Cronyism and Corporate Welfare, in Hawaii

I don't know if its the distance from the Mainland or something about its history, but Hawaii often appears to be among the worst states for regulatory capture by local businesses.  This example was brought to me by a co-worker, who lives in AZ but wants to buy a condo in Hawaii.  They want the condo for their own use, but also hope to rent it out.  This kind of model is more appealing nowadays given the ease (and low cost) with which one can advertise rentals on various Internet sites.

But not so fast, not in Hawaii.  In legislation that reminds be of stuff from the 1990's when businesses tried to fight Internet-driven disintermediation, Hawaii is proposing to force non-Hawaiians to use a local broker to list their rental properties.  Apparently local residents can still list their properties on low-cost Internet sites, but folks on the mainland (also known as "the United States") must use a high-cost locally licensed broker, who typically charge 50% of rental fees as a commission.  These type of commission rates are farcical - they imply that fully half the value of a one-week condominium stay is due to the broker, not the condo itself, its location, etc.  The only way brokers can charge these fees is by maintaining a tight cartel enforced by government licensing laws.

Any reasonable person will look at this law and immediately know it is about crony protection of local real estate brokers.  Of course, that is not what the law says.  It is all about "consumer protection"

The legislature also finds that requiring nonresident owners to employ a licensed professional such as a real estate broker or salesperson or a condominium hotel operator is an important consumer protection measure. Consumers who use real estate companies, real estate brokers, real estate salespersons, or condominium hotel operators for their transient accommodation rental needs can do so with the knowledge that all money generated will flow through a client trust account, the appropriate federal tax form 990s will be generated, and accurate transient accommodations taxes and general excise taxes will be paid. Real estate companies, real estate brokers, real estate salespersons, and condominium hotel operators must comply with specific licensing and bonding requirements, thus offering additional protections for consumers.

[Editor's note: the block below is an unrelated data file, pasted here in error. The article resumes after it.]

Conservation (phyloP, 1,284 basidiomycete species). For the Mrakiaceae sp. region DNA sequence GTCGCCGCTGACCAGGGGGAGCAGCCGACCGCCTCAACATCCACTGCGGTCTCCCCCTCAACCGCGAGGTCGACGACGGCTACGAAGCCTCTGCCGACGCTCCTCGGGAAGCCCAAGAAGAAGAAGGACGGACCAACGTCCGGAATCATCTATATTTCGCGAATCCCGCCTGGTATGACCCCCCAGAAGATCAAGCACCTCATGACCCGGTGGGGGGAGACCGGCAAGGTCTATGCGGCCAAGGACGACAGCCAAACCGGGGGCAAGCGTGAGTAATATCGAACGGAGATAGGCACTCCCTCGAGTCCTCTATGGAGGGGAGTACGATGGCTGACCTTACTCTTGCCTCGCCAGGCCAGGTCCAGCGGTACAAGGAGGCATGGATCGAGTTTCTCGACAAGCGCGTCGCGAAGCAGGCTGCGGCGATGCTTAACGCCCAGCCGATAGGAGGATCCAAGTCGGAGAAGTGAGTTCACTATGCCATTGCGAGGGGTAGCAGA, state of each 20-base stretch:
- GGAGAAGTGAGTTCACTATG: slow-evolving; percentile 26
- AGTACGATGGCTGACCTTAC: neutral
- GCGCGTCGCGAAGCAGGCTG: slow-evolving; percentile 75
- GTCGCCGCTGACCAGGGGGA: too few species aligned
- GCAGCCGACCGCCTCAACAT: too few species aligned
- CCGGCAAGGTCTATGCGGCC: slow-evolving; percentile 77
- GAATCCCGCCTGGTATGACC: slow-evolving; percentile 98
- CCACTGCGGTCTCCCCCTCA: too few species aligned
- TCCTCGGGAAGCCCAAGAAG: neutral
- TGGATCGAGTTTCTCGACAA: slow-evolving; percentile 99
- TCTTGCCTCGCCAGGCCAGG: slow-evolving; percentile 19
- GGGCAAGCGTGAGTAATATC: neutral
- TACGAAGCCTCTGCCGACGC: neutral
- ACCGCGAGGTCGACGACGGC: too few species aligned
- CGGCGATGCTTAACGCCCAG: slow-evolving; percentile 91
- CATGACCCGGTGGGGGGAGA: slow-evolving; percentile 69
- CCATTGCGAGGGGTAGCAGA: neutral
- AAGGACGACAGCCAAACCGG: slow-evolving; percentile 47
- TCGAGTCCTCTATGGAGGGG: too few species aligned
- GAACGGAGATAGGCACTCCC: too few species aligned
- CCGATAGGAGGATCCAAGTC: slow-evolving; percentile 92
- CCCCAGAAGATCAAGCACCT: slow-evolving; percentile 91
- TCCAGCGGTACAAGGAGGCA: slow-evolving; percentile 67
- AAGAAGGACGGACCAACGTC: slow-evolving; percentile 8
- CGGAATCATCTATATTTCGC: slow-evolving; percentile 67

So consumer protection is defined as making sure taxes get paid and the government forms get filled out.  Because God knows my entire vacation would be ruined if Federal tax form 990 was not filled out properly.

This is total BS, and Milton Friedman called it years ago when he wrote on licensing:

The justification offered is always the same: to protect the consumer. However, the reason is demonstrated by observing who lobbies at the state legislature for the imposition or strengthening of licensure. The lobbyists are invariably representatives of the occupation in question rather than of the customers. True enough, plumbers presumably know better than anyone else what their customers need to be protected against. However, it is hard to regard altruistic concern for their customers as the primary motive behind their determined efforts to get legal power to decide who may be a plumber.